Aside from some spelling variations like licence, favour, and centre, Canadian English is not all that different from that spoken south of the forty-ninth parallel. But one word that threw me when I moved up here and started looking for an apartment was hydro. Being a good etymologist, I knew that the English hydro comes from the Greek ύδωρ and its combining form ύδρο-, meaning “water.” I, of course, assumed that statements in apartment ads like, “utilities, except hydro, included,” meant that one would have to pay for water and sewer separately. But that’s not what it meant.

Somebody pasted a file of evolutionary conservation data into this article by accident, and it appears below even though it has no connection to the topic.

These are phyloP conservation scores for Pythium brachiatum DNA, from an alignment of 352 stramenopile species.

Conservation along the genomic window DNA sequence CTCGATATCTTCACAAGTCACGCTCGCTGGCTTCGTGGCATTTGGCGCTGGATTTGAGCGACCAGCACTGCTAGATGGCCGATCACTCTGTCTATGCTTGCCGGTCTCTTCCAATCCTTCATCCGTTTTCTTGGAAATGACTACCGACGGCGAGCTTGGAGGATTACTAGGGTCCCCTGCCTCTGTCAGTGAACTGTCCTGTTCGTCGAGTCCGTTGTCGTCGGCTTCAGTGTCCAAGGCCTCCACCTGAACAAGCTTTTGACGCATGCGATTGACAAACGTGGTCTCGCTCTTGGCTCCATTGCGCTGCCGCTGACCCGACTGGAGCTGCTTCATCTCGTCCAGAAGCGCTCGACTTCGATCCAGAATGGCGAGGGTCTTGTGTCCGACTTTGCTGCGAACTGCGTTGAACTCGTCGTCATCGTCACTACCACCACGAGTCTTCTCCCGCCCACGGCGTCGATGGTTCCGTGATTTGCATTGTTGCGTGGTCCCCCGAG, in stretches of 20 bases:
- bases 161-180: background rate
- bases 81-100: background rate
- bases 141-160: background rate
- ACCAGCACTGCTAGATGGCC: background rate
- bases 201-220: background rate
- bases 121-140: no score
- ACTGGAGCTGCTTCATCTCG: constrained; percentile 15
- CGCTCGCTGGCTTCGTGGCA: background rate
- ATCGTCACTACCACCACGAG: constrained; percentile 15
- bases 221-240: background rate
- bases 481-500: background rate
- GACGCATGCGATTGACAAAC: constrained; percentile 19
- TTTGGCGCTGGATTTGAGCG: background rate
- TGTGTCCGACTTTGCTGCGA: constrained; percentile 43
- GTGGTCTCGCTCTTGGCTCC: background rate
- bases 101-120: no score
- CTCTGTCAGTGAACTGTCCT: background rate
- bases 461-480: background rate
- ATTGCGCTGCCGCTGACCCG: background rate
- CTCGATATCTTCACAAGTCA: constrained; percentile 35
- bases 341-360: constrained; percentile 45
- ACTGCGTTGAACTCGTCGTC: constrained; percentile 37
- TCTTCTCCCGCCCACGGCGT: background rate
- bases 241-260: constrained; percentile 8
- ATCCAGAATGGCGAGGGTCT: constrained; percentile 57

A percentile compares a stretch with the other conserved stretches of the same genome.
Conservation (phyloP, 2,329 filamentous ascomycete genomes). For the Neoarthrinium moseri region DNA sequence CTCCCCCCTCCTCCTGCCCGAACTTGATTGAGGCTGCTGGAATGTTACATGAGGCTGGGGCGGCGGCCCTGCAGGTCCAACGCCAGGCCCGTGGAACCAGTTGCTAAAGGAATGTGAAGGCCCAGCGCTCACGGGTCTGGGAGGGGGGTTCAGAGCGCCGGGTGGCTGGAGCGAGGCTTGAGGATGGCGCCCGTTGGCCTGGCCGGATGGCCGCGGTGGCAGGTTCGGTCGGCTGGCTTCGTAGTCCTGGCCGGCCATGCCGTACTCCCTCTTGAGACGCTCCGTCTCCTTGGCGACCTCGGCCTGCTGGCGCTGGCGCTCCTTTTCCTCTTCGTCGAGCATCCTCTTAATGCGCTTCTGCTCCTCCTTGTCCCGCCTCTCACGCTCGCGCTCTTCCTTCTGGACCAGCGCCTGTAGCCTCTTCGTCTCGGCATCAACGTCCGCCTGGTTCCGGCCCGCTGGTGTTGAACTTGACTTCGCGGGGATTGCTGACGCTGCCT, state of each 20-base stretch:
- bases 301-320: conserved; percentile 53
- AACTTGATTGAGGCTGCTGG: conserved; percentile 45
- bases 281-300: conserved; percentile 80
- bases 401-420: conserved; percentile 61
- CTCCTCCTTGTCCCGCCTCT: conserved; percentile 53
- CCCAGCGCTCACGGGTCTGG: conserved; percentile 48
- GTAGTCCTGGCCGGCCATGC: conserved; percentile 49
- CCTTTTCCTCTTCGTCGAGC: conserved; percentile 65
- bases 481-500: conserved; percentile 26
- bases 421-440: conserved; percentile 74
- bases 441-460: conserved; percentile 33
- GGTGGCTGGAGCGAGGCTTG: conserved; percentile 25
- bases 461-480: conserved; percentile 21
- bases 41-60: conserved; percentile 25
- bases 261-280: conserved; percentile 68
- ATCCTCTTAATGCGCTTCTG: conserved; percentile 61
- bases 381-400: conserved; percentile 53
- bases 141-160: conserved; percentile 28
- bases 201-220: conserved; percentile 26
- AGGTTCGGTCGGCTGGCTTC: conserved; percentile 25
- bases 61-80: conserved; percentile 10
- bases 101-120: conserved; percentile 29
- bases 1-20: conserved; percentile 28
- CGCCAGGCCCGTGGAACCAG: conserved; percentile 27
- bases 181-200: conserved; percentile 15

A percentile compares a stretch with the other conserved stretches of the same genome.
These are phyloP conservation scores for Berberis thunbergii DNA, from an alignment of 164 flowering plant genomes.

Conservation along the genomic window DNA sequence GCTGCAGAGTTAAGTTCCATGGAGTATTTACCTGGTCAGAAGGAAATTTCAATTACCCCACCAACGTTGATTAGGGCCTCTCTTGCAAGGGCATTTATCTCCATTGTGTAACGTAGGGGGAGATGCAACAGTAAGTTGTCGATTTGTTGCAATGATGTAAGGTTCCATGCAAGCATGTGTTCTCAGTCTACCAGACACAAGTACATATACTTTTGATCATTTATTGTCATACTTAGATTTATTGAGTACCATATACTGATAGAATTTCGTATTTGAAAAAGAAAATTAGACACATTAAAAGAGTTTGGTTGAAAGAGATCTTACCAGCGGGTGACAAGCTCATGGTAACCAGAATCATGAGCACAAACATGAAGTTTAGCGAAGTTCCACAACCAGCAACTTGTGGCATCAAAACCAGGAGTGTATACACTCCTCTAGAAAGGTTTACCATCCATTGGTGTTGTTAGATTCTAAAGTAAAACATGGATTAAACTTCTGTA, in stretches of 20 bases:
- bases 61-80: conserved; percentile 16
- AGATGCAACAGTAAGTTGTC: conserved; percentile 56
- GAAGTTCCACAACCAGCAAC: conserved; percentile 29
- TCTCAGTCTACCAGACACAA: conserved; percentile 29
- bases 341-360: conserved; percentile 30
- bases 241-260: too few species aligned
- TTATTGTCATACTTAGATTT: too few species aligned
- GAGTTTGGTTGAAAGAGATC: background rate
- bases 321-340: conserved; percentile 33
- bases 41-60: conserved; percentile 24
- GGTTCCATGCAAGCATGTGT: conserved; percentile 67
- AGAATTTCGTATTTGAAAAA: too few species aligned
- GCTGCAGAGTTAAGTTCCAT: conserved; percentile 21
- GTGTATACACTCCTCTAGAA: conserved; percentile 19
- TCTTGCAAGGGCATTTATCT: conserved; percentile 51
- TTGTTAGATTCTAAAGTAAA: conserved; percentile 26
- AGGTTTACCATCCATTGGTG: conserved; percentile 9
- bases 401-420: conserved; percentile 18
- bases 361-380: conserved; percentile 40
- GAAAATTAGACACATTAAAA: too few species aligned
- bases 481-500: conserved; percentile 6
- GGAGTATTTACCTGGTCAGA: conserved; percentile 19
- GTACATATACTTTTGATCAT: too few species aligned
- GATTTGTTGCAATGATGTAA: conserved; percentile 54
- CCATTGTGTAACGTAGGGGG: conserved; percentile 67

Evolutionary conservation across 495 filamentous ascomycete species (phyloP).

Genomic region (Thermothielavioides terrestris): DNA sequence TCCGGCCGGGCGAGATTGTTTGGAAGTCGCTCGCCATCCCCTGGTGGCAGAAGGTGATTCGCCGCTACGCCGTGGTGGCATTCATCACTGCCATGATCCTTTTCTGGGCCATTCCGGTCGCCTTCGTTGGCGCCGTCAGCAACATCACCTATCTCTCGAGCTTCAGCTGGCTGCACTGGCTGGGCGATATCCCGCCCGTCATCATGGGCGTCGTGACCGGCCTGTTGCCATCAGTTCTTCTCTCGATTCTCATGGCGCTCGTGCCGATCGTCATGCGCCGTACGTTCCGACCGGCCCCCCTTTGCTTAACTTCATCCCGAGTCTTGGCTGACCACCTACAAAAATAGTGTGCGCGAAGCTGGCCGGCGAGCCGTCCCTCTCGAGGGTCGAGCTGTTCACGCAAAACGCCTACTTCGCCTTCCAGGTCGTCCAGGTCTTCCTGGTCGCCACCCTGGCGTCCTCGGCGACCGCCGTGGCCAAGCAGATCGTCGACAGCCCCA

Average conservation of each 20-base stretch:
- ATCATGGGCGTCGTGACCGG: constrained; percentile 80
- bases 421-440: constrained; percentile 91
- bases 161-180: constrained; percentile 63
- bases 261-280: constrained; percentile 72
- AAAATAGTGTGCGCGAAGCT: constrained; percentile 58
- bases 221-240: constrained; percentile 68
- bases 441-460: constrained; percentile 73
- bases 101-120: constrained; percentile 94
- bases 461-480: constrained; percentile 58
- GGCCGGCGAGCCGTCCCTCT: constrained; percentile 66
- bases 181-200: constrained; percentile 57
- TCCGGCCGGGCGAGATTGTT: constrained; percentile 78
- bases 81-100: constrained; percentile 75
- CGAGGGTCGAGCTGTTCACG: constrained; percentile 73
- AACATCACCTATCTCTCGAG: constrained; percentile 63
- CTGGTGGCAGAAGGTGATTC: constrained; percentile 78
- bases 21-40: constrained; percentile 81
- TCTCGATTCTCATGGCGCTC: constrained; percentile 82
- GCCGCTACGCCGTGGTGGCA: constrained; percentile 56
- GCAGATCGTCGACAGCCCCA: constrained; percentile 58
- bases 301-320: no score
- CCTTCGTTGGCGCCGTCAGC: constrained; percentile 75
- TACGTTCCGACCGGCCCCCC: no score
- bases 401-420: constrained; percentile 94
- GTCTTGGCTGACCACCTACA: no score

In Canada, hydro is electricity. It is a clipping of hydroelectricity and comes from the fact that most of Canada’s electrical power is generated by dams. And some provinces, like Quebec, generate over 90% of their power hydroelectrically.1
The earliest citation of this Canadian usage in the Oxford English Dictionary is from Augustus Bridle’s 1916 Sons of Canada:
The product of Niagara [...] is Hydro-Electric—familiarly abbreviated to Hydro.2
1Hydro-Québec. “Hydro-Québec’s Electricity Facts: Energy Supplies and Air Emissions.” 2009. http://www.hydroquebec.com/sustainable-development/documentation/pdf/etiquette_achats_en.pdf. Accessed 22 September 2010.
Copyright 1997-2013, by David Wilton